Roasted chicken is a very popular dish in almost every country in the world, including in Italy. I have vivid memories as a child going to my Nonna’s house in the countryside and having her Balsamic roasted chicken. This is a very easy recipe, and once you master the roasting process, you can conquer a multitude of delicious chicken recipes. The sweet flavor of Balsamic vinegar and red onions makes this dish uniquely Italian, and gives the chicken a tender and juicy texture.

You can also master your carving techniques when presenting the chicken to your guests, which will impress them and make your dinner party one to remember.

Chicken

Chicken and Onions

Ingredients

1 organic free-range roasting chicken

2 tablespoons fresh rosemary, finely chopped

1 tablespoon fresh thyme, finely chopped

1 tablespoon salt

1 teaspoon pepper

1/4 cup extra-virgin olive oil plus 2 tablespoons

4 garlic cloves, minced

2 large red onions, sliced into 1/4-inch slices

1 medium onion, halved

1/2 cup dry red wine

1/2 cup balsamic vinegar

1/2 cup low-sodium chicken stock

Directions

Preheat the oven to 350°.

In a medium bowl, combine the thyme rosemary, garlic, salt and pepper and olive oil.

Rub the mixture under the skin of the chicken.

Generously salt and pepper the inside cavity of the chicken and place the halved onion inside.

In a roasting pan, drizzle 2 tablespoons of olive oil and add the sliced onions, toss to combine. Combine the wine, balsamic vinegar and chicken stock and pour over the chicken

Bake, uncovered, at 350° for about 2 hours or until a meat thermometer reads 165°, basting occasionally with pan juices.
Remove from the oven, cover the chicken with foil and let it rest for 10 minutes before carving.

Collect the onions and juices into a bowl and skim the excess fat.

Carve the chicken, transfer to a serving platter and pour over the sauce with the onions.

Buon Appetito!

FrancescoInfluenced by memories in the kitchen with his mother and grandmother, Italian-born Francesco Romano is the man behind the food blog, Coco de Mama. He shares recipes and culinary knowledge with Mazzoni fans each month.

Chill Out: 4 Things You Should Know About Chilling Your Wine

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With summer in full swing and the Fourth of July right around the corner, we’re spending most of our time outside, eating al fresco dinners and having picnics in the park. And no outdoor meal is complete without a bottle of wine or two. But as the heat rises, so will the temperature of your wine – so how do you keep your whites (and reds?) cold enough to enjoy all summer long?

Of course, you’re welcome to serve your wine at the temperature that best suits your tastes. However, we do have a few ideas and guidelines that will shed some light on the art of chilling, and will increase your guests’ enjoyment of the wine. You’ll be drinking like an Italian in no time!

shutterstock_1738609941. Refrigerate that white! You probably already know that you should keep your whites (like Vermentino Chardonnay and Pinot Grigio) in the refrigerator. What you might not know is that you should also take the bottle out of the fridge for a bit before serving it. While a nice chilled white is refreshing on a summer day, letting the bottle sit out for 15-20 minutes will bring out the full depth of aromas and flavors in the wine. Don’t miss out by drinking the wine completely chilled!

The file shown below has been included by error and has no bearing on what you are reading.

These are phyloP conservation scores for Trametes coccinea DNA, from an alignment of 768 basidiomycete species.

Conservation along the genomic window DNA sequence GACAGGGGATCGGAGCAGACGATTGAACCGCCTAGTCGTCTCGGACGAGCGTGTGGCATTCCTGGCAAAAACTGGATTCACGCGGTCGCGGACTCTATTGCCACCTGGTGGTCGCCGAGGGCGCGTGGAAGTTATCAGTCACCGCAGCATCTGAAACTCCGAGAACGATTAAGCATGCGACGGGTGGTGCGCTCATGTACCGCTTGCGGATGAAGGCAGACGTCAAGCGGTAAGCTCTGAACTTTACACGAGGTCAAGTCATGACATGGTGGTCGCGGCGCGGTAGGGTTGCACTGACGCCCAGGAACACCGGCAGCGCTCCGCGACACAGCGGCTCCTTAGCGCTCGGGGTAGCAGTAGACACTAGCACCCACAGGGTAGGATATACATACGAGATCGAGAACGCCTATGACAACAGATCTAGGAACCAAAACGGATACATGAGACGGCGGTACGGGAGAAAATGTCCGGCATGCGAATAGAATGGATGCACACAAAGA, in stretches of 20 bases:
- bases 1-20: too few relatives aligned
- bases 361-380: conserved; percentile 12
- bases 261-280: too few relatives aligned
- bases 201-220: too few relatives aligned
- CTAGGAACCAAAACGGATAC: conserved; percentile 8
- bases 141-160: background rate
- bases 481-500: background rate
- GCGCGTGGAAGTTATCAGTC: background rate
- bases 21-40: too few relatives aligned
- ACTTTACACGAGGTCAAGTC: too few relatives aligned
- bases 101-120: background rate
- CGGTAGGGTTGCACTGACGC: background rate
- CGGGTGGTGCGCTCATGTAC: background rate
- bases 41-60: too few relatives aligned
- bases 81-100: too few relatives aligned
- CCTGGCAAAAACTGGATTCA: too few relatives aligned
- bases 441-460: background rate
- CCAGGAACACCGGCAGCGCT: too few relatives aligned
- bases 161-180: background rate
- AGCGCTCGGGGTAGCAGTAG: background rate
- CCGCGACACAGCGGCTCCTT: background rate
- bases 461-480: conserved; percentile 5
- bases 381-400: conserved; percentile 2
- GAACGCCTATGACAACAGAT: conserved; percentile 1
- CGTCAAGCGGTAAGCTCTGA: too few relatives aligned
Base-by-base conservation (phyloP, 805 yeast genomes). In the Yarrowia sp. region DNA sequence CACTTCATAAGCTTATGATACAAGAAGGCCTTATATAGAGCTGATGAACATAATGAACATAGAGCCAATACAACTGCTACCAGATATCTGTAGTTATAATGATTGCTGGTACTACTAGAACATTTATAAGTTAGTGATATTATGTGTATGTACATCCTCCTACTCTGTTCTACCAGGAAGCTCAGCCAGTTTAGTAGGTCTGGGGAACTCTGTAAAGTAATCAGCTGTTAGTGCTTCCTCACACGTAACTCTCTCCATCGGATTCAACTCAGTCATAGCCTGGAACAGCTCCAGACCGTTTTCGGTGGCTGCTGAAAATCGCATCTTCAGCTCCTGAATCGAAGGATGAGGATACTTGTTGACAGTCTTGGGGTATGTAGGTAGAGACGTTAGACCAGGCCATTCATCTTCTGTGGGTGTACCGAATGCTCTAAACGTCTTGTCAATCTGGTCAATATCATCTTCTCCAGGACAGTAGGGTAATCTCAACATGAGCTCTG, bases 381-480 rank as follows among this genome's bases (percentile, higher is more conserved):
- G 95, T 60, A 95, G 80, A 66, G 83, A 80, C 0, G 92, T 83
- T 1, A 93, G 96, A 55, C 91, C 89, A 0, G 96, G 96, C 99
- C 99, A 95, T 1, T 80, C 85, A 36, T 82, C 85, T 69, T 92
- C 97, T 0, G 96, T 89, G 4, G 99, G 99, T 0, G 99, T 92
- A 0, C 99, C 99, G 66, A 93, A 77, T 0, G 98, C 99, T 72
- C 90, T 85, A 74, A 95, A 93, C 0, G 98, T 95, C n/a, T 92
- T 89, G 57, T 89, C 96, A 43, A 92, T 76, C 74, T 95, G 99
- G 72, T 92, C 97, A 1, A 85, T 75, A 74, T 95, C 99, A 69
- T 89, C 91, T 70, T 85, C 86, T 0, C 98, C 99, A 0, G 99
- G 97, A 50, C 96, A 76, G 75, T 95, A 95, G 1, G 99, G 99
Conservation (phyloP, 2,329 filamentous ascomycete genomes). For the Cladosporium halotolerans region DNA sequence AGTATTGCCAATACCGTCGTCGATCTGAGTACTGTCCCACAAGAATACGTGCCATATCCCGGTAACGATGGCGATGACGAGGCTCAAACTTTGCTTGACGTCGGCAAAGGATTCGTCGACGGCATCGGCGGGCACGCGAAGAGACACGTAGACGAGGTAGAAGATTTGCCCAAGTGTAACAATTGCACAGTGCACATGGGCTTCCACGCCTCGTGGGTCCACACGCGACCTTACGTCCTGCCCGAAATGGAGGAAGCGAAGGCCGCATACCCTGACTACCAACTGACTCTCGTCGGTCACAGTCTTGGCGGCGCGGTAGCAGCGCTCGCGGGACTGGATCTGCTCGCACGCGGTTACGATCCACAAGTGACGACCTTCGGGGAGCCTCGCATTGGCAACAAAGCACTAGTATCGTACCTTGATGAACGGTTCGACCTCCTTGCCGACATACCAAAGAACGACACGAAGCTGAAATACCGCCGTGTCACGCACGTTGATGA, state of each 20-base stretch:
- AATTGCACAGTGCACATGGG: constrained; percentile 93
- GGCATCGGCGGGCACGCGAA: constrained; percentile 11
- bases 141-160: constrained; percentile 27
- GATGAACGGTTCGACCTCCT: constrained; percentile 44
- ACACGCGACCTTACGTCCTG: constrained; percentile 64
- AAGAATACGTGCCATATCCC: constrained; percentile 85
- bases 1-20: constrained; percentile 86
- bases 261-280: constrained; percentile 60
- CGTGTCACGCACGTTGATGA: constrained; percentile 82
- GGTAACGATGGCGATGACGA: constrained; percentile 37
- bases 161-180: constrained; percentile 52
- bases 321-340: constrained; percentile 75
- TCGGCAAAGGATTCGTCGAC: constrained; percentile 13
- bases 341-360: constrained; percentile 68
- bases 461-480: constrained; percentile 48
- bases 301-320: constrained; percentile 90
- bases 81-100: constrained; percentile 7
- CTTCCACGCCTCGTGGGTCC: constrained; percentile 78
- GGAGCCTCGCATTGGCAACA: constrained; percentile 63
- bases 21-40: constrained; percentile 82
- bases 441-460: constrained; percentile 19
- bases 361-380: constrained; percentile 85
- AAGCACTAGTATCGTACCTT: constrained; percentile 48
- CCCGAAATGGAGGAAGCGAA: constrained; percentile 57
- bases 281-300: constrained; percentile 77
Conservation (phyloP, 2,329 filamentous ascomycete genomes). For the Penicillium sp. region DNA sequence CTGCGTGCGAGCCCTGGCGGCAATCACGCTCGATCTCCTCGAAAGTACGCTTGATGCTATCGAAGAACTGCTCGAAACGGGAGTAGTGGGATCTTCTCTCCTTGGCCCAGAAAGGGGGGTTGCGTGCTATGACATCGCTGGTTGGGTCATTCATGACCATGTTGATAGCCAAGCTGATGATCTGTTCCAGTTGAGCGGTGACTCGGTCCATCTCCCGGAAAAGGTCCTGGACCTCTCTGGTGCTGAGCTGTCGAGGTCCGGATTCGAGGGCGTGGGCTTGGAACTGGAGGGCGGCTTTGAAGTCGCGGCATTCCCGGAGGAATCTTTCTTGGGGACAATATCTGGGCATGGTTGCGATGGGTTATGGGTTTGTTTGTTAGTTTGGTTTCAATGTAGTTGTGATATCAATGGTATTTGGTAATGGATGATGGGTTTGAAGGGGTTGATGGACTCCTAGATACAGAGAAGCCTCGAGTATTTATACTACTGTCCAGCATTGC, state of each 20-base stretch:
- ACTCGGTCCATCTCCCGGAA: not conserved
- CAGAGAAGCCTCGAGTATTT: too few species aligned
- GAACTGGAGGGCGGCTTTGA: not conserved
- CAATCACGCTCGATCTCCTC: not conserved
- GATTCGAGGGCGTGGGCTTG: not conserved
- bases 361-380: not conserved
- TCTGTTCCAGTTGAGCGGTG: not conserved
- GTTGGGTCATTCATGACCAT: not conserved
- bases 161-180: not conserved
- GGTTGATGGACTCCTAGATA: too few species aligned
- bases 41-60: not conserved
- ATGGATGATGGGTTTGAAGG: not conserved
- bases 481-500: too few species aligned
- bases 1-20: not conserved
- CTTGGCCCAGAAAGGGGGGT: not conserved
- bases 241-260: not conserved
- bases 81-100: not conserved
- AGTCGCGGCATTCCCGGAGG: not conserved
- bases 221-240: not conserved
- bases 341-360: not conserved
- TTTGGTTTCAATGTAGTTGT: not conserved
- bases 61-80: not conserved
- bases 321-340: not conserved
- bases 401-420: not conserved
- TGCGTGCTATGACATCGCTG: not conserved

2. Yes, you might want to put that bottle of red in the fridge too. But only for a little bit! If you don’t store your reds in a cool cellar, it could be 70-75 degrees or hotter on a summer day, which is a little too warm, and will taste overly alcoholic. Avoid this by putting your bottle of red in the fridge for 20 minutes or so before serving it. Fuller bodied, tannic reds (like Rosso di Toscana) need less chilling, and should be served around 65 degrees. Lighter reds like Barbera can be served at a lower temperature (55 degrees or even lower in the summer, depending on personal taste).

3. Keep it cold! If you’re hosting a party (especially outdoors) in the summer, make sure your wine not only comes out cold, but stays cold throughout the evening. Submerge your whites in an ice bucket on the table, or in a cooler if you have multiple bottles. Make sure your wine serving area is well shaded in a spot where the sun can’t heat up your wine too much.

4. Chill it – FAST! If you have an Italian family, you know it’s always a full house, with frequent (sometimes unannounced!) visits from friends and neighbors. Don’t be caught unprepared when there’s a sudden need for a cool bottle of wine. Chill your bottle fast by wrapping it in a cold, wet paper towel and sticking it in the freezer for 15 minutes. When you take it out, just make sure you put it on ice to keep it cold!

So what’s your favorite wine to drink in the summer? Do you have any other tricks for keeping your wine cold? Share with us in the comments below! 

Cool Off Like an Italian: Gelo di Melone

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Boxes full of whole watermelons and halved watermelons placed on crushed ice in grocery stores invite us to touch, smell, weigh with our hands, employ whatever method of assessment we rely upon to choose the specimen to carry home, slice and savor. I grew up calling this summer favorite cocomero. Later on I learned that in some parts of Italy it is called anguria and in others melone d’acqua (literally, watermelon).